Study Shows These Two Lifestyle Factors Increase Your Risk For Alzheimer's

New Research Sheds Light on the Connection Between Lifestyle Factors and Alzheimer’s Disease

New studies presented at the annual Alzheimer’s Association International Conference this summer contain significant findings on two primary areas of study: the harmful effects of stress on cognitive function and the brain health benefits related to diet.   

Stress is a Leading Factor in Brain Aging

Growing evidence shows that early life stress, negative major life events, and neighborhood conditions contribute to dementia risk in late life.  Topline research findings reveal:  

  • Even one major stressful event from early in life can have a lasting impact on brain health – aging the brain from 1-4 years - with each additional stressor causing more aging.
    • Stressful experiences include:  serious health problems or psychological trauma; struggles in school; growing up in a financially unstable household; living with a parent who abuses drug or alcohol.
  • Stress later in life has also been shown to cause increased cognitive decline and risks for dementia.
    • These later in life stressors include:  losing a job; having financial problems; going through a divorce; experiencing the death of a child.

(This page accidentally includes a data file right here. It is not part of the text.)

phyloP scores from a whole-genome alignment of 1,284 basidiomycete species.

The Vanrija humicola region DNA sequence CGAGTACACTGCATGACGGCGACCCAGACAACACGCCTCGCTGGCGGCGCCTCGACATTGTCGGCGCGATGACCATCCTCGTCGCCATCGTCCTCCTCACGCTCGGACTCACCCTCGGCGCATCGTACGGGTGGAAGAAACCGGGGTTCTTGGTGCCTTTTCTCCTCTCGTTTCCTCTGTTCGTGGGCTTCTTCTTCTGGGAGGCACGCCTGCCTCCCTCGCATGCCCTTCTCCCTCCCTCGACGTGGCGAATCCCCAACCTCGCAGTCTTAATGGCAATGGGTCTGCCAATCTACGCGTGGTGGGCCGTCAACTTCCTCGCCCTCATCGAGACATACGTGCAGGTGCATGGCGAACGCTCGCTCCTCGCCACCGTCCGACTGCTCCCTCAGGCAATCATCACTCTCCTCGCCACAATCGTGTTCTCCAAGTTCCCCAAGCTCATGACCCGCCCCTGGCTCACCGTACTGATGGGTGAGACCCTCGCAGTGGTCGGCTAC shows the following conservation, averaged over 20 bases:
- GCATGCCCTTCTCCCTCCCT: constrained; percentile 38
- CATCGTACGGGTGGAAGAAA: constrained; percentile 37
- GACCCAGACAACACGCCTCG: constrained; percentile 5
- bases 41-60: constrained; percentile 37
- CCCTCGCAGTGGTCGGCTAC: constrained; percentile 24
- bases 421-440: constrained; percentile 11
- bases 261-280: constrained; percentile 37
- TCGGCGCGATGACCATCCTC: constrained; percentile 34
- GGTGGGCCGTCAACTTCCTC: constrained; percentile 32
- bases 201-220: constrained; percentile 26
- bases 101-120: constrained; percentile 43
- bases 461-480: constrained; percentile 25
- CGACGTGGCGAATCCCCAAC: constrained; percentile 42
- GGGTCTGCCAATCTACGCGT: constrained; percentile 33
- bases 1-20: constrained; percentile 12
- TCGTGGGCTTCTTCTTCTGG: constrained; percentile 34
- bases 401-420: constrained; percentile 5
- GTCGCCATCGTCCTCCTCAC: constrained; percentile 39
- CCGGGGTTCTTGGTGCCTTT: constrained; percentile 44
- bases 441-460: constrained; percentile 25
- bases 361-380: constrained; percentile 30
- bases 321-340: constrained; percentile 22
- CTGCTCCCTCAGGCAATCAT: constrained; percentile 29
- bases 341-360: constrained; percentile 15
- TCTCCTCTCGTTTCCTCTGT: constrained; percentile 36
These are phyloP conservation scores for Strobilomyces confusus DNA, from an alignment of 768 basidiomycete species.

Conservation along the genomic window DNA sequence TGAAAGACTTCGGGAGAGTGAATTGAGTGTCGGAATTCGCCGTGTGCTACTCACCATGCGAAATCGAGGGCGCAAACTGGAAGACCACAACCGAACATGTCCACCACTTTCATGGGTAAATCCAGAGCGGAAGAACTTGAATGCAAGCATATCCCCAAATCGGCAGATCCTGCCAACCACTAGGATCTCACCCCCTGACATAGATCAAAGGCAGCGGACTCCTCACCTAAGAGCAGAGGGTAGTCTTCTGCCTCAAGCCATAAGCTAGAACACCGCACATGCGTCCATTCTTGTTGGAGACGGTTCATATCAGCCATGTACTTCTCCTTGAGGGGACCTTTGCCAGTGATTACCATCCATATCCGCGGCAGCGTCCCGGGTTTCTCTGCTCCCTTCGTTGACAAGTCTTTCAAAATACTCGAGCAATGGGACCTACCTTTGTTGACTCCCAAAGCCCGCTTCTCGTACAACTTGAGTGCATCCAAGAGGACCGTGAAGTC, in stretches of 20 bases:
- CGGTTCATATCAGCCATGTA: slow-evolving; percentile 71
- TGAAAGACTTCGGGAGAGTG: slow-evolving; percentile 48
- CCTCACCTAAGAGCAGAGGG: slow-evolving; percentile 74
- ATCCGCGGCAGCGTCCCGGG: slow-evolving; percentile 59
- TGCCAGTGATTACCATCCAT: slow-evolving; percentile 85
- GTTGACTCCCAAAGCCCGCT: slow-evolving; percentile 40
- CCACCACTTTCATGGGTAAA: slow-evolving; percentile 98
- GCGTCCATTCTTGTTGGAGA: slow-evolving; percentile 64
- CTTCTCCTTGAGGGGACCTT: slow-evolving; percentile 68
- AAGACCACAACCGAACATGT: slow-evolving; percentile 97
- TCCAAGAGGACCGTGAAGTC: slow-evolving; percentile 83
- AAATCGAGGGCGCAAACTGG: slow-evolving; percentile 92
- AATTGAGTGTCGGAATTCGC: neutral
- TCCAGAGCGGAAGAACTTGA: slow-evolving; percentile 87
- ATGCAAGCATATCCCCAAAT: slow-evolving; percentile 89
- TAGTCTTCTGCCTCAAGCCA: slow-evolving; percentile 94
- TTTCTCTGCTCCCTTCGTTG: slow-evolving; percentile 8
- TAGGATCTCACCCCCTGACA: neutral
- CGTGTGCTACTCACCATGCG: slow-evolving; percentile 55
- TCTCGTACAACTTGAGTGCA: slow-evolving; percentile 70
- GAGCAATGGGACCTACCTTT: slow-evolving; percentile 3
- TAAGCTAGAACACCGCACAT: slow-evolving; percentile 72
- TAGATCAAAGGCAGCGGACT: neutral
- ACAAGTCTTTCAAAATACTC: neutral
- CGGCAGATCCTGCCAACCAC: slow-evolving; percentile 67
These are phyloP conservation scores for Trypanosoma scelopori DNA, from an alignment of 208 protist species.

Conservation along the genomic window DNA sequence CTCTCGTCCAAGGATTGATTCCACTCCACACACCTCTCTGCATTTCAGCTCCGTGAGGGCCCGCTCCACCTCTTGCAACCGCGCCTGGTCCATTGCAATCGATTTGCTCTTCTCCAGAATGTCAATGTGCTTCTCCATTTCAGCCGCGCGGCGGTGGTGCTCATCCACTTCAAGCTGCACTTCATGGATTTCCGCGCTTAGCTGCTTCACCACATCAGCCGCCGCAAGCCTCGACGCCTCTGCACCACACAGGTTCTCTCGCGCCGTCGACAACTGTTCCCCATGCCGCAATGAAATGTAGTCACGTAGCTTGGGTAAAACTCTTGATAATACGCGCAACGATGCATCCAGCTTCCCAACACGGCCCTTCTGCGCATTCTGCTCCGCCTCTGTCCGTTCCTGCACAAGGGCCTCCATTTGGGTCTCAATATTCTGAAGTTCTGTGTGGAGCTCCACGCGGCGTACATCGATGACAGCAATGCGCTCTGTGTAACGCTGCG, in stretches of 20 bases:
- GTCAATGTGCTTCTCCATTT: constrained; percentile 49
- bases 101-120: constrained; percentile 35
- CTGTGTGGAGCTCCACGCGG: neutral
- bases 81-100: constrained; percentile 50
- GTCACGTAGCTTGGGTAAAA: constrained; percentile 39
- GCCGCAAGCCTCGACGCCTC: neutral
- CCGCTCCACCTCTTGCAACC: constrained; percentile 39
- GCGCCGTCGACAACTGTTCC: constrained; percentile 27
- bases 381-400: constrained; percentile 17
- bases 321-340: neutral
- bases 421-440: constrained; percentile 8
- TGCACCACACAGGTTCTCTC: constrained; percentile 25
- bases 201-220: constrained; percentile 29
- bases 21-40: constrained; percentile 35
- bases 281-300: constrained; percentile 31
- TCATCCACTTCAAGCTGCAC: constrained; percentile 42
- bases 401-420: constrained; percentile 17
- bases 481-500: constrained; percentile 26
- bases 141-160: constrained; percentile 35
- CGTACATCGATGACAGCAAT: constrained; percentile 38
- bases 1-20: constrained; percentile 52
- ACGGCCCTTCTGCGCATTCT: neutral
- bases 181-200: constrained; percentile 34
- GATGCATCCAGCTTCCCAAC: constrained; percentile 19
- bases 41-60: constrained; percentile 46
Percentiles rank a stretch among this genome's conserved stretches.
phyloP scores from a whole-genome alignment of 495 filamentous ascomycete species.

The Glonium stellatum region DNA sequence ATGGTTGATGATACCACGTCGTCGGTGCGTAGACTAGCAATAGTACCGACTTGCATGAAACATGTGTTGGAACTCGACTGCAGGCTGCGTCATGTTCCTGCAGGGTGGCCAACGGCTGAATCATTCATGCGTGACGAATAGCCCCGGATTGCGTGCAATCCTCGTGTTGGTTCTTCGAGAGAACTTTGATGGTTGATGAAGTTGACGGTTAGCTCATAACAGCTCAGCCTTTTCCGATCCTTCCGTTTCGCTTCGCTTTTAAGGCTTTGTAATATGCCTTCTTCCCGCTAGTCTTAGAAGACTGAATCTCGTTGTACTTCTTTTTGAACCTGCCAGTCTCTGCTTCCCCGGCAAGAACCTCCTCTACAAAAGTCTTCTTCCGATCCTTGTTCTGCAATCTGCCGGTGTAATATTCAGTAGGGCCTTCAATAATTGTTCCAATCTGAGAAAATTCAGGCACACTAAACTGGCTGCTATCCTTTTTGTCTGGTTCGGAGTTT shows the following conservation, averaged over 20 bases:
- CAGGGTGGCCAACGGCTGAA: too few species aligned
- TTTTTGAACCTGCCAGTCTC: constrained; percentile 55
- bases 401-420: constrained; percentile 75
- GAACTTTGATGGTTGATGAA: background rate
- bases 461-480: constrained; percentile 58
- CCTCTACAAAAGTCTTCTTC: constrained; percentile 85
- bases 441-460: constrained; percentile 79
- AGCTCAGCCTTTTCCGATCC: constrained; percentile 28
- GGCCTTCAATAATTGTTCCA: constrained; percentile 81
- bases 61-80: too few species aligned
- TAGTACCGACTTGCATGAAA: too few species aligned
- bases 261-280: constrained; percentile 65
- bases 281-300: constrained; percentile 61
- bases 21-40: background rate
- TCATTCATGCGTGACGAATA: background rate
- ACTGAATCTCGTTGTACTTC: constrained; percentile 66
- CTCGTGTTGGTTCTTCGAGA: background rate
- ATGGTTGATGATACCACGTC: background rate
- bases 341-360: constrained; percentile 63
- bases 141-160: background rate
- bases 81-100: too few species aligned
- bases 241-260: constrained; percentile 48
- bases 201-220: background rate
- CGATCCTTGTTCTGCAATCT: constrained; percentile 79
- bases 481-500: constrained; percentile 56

• African Americans experience more than 60 percent more stressful events than Caucasians.  Because of this stress, along with other factors, African Americans are twice as likely to develop Alzheimer’s or another form of dementia.
    • The levels of stress in an African Americans’ life were significantly higher for those living in poverty stricken areas, where quality of life stressors can be more prevalent.
    • Providing a better upbringing, more access to care, food, and proper education could help curve the rate of brain aging in African Americans.

Healthy Eating Habits May Preserve Cognitive Function

Study results are increasingly showing a connection between good dietary practices and better cognition in old age and a lower risk for dementia.  

  • The primary takeaway is that individuals who follow diets long known to contribute to cardiovascular health are also more likely to maintain strong cognitive function in old age.  Desirable dietary guidelines include:
    • Eating a variety of fruits, vegetables, whole grains, fish, beans and seeds, with healthy fats coming from extra virgin olive oil, have been proven to help cognitive functioning.
    • Avoiding added sugars, flour, fats, processed foods, grease and fatty meats.

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